Bulletin boards also serve an important purpose by reaching out to kids who are in the most danger of being overlooked. You know the ones—they’re quiet, shy, well behaved, not any trouble, and they can easily ride the tide of classroom relationships without ever finding themselves beached at the teacher’s desk. Bulletin boards reach out to kids who might be introverted and in need of a little stimulation. Perhaps they’ll spot something on the board that is especially meaningful and realize that their teacher is a kindred soul they can trust.
Teachers might start the year full of bulletin board ideas, but as the months go on, we could all use a little creative help. Here are some bulletin ideas that are sure to make your classroom shine!
The Happy Wall
This bulletin board requires participation of students. Have every child write (or draw, for a younger class) several things that make them happy. They can use whatever colors, fonts, frames, and other decorations they like. Mount every word on a black background for a colorful wall of happy thoughts!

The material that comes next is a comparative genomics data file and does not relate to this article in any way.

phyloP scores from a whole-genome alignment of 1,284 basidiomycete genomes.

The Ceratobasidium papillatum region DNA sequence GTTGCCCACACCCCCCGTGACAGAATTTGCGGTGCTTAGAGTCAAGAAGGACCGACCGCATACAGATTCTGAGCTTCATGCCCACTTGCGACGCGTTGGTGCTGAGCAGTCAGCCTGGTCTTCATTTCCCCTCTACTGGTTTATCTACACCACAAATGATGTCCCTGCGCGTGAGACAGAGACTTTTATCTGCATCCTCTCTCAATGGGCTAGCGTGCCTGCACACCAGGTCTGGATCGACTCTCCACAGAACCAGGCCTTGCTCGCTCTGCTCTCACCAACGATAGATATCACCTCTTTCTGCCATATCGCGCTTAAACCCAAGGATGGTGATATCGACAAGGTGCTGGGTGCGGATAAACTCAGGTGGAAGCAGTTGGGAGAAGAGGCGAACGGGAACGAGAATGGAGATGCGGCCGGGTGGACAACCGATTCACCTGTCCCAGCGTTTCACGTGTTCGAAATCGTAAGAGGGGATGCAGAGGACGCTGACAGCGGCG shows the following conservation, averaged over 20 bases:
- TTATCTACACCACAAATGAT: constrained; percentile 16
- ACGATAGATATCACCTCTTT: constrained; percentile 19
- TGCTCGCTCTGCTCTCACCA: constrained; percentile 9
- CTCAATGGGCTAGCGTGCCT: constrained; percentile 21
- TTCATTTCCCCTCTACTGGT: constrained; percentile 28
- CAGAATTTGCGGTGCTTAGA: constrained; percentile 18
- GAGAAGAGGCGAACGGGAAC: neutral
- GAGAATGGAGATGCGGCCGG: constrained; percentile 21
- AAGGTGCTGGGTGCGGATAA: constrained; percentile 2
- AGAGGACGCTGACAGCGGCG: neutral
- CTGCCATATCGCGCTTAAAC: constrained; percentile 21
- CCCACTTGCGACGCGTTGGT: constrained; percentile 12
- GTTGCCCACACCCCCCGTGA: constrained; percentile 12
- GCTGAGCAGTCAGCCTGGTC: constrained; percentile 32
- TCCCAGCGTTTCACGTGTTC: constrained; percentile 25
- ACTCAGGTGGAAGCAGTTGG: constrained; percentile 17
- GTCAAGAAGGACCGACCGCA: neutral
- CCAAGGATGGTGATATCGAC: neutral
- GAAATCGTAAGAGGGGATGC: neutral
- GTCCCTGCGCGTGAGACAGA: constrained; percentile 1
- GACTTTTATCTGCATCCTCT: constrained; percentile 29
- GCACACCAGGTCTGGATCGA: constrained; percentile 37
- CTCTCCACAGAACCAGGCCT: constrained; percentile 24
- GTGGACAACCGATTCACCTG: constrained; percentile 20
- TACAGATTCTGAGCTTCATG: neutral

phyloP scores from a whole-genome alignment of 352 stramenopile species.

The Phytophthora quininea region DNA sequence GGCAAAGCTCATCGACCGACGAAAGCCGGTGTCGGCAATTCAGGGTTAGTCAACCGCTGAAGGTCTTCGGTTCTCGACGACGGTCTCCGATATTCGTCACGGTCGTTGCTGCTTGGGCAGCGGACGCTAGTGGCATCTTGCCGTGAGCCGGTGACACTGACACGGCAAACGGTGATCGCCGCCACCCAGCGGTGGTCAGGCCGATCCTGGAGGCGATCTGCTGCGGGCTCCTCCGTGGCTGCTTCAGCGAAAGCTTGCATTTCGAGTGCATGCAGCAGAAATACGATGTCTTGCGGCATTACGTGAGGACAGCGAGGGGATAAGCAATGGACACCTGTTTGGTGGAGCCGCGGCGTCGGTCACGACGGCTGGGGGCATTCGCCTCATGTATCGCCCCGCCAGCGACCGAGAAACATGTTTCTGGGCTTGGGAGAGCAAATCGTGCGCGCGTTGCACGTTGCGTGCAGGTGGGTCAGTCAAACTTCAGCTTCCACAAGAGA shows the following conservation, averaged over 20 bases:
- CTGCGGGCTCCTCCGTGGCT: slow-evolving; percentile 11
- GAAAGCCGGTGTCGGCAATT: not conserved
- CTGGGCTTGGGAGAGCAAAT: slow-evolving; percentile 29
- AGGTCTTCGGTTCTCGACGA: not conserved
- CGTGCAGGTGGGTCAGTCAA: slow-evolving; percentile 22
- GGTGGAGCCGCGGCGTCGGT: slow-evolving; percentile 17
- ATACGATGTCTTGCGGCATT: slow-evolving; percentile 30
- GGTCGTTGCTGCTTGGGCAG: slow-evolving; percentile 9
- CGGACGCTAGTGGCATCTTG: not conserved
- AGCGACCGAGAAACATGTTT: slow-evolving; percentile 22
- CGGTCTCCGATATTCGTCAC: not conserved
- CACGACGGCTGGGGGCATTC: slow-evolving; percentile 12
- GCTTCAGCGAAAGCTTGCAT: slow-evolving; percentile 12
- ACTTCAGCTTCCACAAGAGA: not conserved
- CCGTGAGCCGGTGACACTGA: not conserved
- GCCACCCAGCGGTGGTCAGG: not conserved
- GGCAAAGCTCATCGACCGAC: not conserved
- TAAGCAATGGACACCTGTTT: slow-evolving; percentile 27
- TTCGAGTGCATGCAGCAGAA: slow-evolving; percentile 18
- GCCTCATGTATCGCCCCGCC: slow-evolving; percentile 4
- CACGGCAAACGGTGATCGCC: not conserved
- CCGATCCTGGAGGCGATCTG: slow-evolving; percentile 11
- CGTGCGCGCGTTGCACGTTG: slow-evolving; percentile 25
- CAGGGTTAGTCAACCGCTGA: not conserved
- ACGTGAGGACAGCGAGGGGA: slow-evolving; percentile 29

Great Mistakes in Science and Engineering
We celebrate lots of successful discoveries and experiments, but what about the oops moments? Those are just as important as the hurray moments! Help your kids discover that science and technology move forward whenever we make mistakes by posting a board of scientists and their downfalls that have resulted in great new inventions and knowledge. For example, if Alexander Fleming had been more careful with the cleanliness of his lab bench, penicillin might never have been found. And if Spencer Silver had succeeded in making a stronger glue instead of a weaker glue, we wouldn’t have Post-it notes! Speaking of Post-it notes…
Using three Post-it notes for each child, have them write down the answers to these questions:
Stick all answers to a bulletin board so students can try and guess who answered what!
Great First Lines from Books